The 11 February annual commemorative occasion has been an opportunity for the Museum to shape the landscape of memorial practice in different ways since it (ie the Museum) started way back in the 1980s as a movement, and in 1994 as a legally constituted entity. It has also contributed towards shaping the Museum’s own memorial practice in ways which are incrementally rich and varied. For we did not start this practice: it was a community ritual that existed before we did; an initiative that we have supported and brought into an organisational frame which thankfully did not kill it (which is always a danger when formalising or structuring initiatives which exist organically and semi-spontaneously).
We have been both strategic and intuitive in the way that we have dealt with this commemoration. We have been enriched by the ways in which members of the displaced community has grown in their understanding of return in the context of restitution. We have learnt from the many ways that people return, not only residentially but also symbolically, metaphorically, through their own internal memorial landscapes, through their acts of returning to the past in this, the present of their lives. So the returnees in this context are not equivalent to the names which you will find on the Commission’s list of verified claimants.
The annual 11 February commemoration involves a ritual which speaks to each person’s – not only returnees – laying claim to their connectedness with the physical land and the story that it holds. This year’s commemoration will include a symbolic act of letting go of oppressive elements of the past, most specifically the legacies of the 1913 Native Land Act and other instruments of oppression, the letting go symbolising a freeing up of space to exercise a re-energised commitment. Although the 1913 – 2013 commemoration is the one that we bring into focus at this time, we will also very importantly remember prior displacements before the promulgation of that Act – the dispossession of the indigenous people way before the Act and also those who were displaced through acts of cruelty outside of any legislative frameworks.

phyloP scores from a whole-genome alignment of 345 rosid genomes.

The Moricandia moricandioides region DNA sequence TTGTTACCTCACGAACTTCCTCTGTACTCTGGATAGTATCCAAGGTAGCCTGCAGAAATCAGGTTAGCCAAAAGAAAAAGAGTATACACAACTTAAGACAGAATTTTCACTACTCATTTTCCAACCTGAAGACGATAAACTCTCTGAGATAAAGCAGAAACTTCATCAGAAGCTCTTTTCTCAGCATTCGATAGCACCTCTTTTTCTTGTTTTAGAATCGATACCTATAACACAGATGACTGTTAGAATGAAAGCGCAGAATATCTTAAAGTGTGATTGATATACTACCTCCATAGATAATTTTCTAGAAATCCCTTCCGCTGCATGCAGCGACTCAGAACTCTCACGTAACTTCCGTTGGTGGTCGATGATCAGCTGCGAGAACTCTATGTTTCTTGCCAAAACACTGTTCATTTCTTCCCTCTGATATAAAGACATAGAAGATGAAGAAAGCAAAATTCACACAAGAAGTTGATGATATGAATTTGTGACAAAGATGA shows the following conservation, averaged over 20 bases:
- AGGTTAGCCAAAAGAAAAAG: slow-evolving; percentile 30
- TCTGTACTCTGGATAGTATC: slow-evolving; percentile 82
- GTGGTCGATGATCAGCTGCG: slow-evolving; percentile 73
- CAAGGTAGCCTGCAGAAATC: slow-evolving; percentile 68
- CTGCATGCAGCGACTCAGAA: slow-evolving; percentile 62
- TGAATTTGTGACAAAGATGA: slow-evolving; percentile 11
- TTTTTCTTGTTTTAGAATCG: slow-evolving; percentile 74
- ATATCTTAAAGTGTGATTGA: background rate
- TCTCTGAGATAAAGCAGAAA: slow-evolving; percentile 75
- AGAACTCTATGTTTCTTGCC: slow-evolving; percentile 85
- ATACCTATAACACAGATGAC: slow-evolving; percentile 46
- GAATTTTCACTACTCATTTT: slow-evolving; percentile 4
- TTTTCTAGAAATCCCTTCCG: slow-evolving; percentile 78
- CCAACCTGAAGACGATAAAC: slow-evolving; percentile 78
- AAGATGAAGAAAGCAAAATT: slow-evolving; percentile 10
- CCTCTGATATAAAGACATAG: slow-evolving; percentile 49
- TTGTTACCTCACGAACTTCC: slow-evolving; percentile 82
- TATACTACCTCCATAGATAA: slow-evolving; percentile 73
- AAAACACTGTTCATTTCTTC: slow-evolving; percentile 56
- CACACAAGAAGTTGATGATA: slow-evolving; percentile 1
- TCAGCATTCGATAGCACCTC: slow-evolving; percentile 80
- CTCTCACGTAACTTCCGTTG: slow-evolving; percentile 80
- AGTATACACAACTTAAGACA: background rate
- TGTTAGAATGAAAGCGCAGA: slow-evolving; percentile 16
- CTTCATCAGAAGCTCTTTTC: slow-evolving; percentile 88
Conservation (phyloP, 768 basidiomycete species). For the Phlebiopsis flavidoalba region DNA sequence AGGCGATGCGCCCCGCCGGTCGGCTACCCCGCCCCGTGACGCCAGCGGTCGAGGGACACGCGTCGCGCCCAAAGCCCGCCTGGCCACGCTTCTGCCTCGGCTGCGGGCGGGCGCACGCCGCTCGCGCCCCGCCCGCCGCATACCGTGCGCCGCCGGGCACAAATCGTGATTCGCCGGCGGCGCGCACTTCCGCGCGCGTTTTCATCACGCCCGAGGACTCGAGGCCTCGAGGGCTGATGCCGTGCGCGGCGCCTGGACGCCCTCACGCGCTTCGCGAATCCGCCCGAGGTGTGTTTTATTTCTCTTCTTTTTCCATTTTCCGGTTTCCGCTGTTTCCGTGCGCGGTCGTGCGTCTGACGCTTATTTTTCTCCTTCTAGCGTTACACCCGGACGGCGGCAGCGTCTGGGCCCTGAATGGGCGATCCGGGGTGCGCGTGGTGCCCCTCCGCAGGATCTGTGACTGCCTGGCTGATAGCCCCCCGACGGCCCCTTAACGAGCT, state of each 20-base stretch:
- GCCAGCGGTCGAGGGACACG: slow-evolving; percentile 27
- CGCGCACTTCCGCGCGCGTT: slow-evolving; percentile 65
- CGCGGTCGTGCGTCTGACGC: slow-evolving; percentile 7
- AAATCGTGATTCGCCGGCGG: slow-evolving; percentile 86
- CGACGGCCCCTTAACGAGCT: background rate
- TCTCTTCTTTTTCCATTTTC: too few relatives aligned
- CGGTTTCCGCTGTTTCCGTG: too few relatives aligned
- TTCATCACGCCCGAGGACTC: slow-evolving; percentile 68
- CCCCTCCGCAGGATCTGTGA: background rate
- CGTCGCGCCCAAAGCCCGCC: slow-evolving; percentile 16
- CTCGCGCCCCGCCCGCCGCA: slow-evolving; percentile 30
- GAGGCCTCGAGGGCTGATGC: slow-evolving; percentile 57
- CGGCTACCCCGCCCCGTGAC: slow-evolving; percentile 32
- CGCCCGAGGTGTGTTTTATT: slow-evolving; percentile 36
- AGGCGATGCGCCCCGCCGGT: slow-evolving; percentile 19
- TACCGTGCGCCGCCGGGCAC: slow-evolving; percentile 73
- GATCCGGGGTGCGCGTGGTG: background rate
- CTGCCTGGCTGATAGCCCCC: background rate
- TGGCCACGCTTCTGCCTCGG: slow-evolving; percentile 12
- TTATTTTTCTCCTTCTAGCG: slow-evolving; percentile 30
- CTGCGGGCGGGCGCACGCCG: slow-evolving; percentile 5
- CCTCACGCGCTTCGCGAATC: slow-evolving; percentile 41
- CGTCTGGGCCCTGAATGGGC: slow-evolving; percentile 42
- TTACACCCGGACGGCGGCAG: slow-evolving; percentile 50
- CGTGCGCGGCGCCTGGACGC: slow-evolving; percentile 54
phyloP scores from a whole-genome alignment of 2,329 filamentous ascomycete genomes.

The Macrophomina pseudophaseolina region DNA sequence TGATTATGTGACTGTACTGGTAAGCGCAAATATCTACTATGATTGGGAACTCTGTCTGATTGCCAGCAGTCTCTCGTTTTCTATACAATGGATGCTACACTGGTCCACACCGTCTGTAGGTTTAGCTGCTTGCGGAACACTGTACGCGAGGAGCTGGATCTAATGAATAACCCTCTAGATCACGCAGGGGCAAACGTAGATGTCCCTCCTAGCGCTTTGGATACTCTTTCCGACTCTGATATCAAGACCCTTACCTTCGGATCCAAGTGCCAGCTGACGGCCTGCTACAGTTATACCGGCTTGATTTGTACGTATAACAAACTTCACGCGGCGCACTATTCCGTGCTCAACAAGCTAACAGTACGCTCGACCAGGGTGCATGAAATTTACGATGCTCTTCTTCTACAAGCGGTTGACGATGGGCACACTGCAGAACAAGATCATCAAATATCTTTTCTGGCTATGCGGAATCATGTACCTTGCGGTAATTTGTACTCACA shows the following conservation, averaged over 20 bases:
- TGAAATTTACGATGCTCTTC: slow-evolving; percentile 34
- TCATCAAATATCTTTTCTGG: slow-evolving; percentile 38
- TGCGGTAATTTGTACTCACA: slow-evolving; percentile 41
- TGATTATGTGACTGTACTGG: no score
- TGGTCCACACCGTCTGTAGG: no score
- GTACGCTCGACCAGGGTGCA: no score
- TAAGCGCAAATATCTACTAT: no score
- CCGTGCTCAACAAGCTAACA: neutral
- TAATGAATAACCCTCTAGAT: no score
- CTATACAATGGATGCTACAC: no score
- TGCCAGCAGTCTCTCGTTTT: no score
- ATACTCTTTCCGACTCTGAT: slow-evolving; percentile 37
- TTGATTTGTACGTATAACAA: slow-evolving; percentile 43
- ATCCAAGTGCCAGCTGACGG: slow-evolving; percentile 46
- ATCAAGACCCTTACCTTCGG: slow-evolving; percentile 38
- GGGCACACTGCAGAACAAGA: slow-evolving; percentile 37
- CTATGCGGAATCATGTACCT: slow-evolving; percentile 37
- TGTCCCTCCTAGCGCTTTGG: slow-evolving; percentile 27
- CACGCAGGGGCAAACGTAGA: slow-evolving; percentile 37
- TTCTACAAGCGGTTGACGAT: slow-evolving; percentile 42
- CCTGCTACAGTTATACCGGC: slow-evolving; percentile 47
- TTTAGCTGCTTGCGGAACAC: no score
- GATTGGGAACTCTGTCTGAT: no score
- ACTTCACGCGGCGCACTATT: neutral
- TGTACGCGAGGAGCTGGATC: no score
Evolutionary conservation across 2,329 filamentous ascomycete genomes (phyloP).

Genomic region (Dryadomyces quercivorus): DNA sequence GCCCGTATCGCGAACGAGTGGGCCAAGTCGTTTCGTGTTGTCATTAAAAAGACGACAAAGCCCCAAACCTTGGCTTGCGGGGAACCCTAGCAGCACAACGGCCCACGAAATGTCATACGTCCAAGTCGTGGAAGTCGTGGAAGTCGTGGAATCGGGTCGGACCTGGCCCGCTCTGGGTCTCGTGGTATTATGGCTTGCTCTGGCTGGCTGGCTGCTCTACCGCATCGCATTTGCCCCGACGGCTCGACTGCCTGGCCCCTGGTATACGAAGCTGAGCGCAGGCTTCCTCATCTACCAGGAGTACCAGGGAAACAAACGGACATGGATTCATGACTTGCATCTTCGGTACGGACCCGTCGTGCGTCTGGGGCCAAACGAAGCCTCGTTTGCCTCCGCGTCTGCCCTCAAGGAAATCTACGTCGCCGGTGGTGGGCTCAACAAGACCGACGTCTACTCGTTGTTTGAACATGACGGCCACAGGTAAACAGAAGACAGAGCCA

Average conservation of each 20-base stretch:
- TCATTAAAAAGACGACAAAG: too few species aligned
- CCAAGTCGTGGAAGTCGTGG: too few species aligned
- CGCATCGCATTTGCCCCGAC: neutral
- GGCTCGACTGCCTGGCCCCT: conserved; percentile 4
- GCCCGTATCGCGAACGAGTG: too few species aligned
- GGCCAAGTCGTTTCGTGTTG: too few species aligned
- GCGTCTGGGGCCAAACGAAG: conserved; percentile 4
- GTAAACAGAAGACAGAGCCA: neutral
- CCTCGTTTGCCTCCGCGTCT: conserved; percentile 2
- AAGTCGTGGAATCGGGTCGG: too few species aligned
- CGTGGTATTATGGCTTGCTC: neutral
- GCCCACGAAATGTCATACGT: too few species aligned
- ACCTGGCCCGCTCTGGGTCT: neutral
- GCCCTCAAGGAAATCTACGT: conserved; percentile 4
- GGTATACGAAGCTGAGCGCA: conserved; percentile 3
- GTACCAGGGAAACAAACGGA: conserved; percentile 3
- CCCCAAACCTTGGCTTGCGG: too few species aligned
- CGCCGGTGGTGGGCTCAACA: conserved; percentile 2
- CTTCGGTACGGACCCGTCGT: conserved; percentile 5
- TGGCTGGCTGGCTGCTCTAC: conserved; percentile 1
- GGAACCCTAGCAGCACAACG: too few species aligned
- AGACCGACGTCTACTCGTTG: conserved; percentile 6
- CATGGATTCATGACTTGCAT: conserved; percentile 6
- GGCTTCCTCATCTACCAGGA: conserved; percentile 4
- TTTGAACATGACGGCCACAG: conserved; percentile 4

We eagerly await to hear more details about the Department of Rural Development and Land Reform’s programme based on the pledge to reverse the legacies. A very exciting pronouncement, signalling a strong awareness that that’s the devil and detail we need to deal with – not only the Act and replacing it with the Restitution Act – but also its legacies which are deep and difficult. I look forward to sharing the many ideas which we have which I believe might enrich the work of the Department.
In some ways the District Six Museum’s difficulties in making the case for support for access to memory in and of itself – not only as an instrument to access the land claims – mirrors that of the community’s struggle to return. But, we remain hopeful in the long and rocky road to restitution.